Reasonable Assurance against predictable Threats
Reasonable Assurance against predictable Threats
I’m privileged to have been part of the security “scene” since the late 90s and security industry since early 2000s, when I was still a teenager.
Due to this long exposure, and having had multiple types of roles including operations, engineering, penetration testing, marketing and product management, and governance, risk management and compliance, I’ve grown somewhat cynic of complexity, FUD and claims of magic or silver bullets, always looking for the simple solutions for the problems at hand.
Inspired by a Persian story, also used by Abraham Lincoln’s in a speech before he became the sixteenth President of the United States, the “mantra” of “This too shall pass away” as something that could be used in all situations, independent of context and whether things are going well or less-than-stellar for you, that I could apply to security as well.
The security industry is particularly ridden with bias, in my opinion. On the one hand, we have vendors who have been selling the silver bullets which seldom deliver on promises and as any industry which generates billions in revenue, more keep creeping up on a daily basis, much adding to confusion and uncertainty about what we really need to improve our organisation’s security game.
On the other hand, as there’s a lot of security literature out there and the industry does attract really smart people (which I’m also thankful and privileged to benefit from), I can’t help but come to the conclusion that a lot of what security professionals do is done in order to impress peers and not necessarily the needs of our constituents (the organisations we work for), and as Mr. Taleb puts it, we may end up rotting.
The natural consequence of this approach, is that our industry tends to disregard the unsexy and much needed basics in favour of more advanced approaches which our organisations may not be mature enough to consume or benefit from.
In thinking and planning a security strategy for an organisation, I personally like to think in terms of a spectrum.
To both the beneficiaries (our customers and organisations we support) and the providers and practitioners (us, the security professionals), we could do with a meme to apply to any situation or context, so a common and defendable principle and perspective is adopted to help ensure adequacy of our security strategies and efforts.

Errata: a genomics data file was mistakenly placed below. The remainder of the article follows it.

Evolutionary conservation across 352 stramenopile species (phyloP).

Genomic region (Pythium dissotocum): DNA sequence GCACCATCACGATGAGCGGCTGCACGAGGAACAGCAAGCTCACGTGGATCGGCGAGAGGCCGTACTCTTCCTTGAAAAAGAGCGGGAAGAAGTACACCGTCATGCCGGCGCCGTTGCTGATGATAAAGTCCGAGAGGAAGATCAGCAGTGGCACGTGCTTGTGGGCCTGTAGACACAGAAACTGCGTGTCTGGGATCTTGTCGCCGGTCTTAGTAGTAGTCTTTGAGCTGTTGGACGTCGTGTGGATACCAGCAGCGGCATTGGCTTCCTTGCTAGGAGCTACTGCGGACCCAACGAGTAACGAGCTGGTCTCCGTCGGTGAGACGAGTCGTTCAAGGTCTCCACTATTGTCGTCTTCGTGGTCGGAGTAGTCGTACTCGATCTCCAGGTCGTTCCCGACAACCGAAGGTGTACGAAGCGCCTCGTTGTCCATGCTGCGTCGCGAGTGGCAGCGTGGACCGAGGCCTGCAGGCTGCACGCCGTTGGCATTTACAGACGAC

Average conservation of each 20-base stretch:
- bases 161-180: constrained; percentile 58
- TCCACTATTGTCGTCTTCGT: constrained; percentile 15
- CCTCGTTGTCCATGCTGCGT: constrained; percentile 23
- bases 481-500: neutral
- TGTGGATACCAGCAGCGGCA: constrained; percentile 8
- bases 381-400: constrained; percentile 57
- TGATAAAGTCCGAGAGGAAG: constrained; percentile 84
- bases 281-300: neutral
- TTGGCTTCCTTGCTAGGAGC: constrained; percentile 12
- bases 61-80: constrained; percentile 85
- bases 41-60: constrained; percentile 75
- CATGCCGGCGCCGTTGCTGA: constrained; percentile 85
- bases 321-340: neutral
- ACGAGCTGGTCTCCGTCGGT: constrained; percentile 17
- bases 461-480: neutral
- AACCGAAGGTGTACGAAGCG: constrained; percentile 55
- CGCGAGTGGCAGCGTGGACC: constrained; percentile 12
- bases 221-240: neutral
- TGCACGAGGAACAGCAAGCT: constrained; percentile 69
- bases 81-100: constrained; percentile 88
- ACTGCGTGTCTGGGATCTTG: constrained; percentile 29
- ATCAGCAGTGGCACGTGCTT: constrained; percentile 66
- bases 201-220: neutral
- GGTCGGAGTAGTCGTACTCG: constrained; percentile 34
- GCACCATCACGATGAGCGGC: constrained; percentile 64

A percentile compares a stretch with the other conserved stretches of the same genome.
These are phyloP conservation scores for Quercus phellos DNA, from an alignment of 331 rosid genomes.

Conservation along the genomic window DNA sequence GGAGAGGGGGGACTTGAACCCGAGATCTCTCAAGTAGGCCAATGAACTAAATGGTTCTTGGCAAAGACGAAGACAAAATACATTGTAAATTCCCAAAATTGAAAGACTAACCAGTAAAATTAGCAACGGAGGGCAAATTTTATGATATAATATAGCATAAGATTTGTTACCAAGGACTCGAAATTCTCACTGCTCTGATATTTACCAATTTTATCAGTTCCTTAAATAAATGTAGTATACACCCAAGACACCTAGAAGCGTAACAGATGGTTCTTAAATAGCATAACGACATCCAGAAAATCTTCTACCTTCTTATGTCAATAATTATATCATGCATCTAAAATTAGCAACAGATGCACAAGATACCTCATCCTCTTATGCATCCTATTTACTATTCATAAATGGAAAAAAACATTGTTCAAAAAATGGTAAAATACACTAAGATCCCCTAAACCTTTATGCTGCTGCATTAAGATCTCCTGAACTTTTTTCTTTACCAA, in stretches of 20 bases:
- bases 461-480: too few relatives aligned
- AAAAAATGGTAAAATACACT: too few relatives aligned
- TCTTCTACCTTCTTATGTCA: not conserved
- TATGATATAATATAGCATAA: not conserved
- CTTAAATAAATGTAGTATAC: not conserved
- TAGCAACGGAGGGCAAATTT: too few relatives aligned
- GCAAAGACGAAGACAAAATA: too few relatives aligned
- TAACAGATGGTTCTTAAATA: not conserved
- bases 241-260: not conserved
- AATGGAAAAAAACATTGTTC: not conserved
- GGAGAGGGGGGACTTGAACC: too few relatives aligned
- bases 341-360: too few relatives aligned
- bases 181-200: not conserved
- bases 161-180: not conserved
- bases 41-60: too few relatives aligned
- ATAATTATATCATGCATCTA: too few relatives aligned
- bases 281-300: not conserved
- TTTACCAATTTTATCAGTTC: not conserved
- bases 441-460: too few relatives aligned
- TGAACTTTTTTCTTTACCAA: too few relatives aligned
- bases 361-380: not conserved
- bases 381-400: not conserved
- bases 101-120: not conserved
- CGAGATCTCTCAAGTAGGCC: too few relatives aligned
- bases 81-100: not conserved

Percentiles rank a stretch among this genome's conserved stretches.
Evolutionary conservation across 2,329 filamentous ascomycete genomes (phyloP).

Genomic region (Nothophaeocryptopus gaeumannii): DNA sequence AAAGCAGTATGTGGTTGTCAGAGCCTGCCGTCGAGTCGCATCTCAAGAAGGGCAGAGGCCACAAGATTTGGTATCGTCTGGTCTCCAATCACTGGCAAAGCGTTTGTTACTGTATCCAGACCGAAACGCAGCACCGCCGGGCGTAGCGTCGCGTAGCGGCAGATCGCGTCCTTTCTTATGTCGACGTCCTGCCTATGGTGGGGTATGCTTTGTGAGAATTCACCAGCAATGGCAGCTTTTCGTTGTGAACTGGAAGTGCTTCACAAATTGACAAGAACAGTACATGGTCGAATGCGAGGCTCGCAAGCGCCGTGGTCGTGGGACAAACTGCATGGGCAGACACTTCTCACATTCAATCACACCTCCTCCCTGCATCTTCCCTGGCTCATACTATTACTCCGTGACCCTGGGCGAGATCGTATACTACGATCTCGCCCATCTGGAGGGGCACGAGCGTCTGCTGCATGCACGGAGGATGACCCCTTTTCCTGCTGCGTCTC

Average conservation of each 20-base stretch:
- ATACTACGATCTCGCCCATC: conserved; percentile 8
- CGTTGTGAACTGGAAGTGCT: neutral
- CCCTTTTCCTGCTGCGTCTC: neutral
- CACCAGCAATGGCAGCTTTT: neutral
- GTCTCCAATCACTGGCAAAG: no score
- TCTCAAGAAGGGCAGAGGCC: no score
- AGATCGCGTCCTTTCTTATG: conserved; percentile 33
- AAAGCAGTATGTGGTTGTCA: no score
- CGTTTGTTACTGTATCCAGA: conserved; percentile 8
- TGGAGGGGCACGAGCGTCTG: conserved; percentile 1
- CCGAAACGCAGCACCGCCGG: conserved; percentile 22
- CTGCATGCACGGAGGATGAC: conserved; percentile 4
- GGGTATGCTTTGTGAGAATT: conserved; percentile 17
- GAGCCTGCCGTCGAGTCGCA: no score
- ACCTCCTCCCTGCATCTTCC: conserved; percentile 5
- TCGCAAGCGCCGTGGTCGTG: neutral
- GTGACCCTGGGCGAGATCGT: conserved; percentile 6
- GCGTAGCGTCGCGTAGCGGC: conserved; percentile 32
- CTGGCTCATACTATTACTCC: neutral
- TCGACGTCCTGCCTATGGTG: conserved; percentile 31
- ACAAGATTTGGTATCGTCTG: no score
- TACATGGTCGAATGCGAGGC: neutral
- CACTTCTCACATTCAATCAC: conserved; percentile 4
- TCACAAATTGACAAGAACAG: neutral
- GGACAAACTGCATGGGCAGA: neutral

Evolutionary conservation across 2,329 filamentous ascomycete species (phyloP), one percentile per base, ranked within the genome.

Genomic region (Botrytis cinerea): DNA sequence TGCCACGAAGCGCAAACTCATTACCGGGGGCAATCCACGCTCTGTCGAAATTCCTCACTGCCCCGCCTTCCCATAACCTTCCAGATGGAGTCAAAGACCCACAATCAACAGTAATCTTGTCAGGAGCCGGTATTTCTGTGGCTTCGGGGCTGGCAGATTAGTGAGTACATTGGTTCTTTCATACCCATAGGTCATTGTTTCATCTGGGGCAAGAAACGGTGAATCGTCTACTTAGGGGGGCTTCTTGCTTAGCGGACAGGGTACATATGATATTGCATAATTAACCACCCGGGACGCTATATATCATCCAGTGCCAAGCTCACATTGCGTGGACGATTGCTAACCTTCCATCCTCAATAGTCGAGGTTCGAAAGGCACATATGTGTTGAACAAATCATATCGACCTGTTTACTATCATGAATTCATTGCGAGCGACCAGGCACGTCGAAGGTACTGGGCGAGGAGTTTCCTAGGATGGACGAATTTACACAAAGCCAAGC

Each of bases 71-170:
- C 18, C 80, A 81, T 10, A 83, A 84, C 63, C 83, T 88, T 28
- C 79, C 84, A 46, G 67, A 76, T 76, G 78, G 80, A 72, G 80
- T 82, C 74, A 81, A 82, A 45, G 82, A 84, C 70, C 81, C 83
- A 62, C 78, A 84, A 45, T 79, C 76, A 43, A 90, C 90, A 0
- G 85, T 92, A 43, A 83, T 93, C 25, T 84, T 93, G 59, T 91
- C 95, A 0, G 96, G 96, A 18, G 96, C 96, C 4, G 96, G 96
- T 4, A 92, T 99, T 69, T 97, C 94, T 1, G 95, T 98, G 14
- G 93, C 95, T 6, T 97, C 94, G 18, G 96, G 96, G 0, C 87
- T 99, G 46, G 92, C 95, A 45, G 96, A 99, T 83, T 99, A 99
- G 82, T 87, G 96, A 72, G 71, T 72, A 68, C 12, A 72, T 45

The best I could come up with, is “Reasonable Assurance against predictable threats” which is now the motto with which I engage in any work I do.
For the manager who doesn’t wish to be in the position to assert effectiveness of his access controls, “Reasonable assurance against predictable threats”.
For the executive who didn’t invest in his security capabilities required to protect digital organisations in the current threat landscape and thus not in the position to evidence due diligence, “Reasonable Assurance against predictable threats”.
For the security professional wishing to invest in the latest security toy that promises the world and beyond instead of ensuring he/she’s appropriately protected against commodity malware or ensuring accounts are removed when people leave an organisation, “Reasonable Assurance against predictable threats”.
For the security manager with no situational awareness on what is actually going on in the organisation but keeps pushing for hundreds of thousands of pounds for the piece of tech of choice, “Reasonable Assurance against predictable threats”.
This mantra is the basis on how, personally, I approach security strategy and the building of a security programme, leveraging what came before and the brilliant work of others and being only “as smart as needed” in order to move the security needle in the right direction, knowing that until you got the basics in place, you have no business for applying advanced approaches because, as John Sherwood so eloquently describes it in the SABSA framework, “your good reputation [as a security professional] will depend upon your abilities to serve the business well” and that “good security is business-led and business-serving” (Sherwood, 2005).
In the next blog posts, I will be decomposing what I mean by reasonable assurance against predictable threats in its constituent parts which will be followed by the use of Wardley mapping to identify the typical user needs for security, aligned with business drivers and aimed-for business attributes, for common executive roles such as CEO, CFO, CTO etc.
My ambition is to create and re-use some patterns which are to be released under Creative Commons licence and hopefully also improved by other security and business professionals.
Thank you for being on this journey with me.
Reference: Sherwood, John (2005). Enterprise Security Architecture A Business-Driven Approach, CRC Press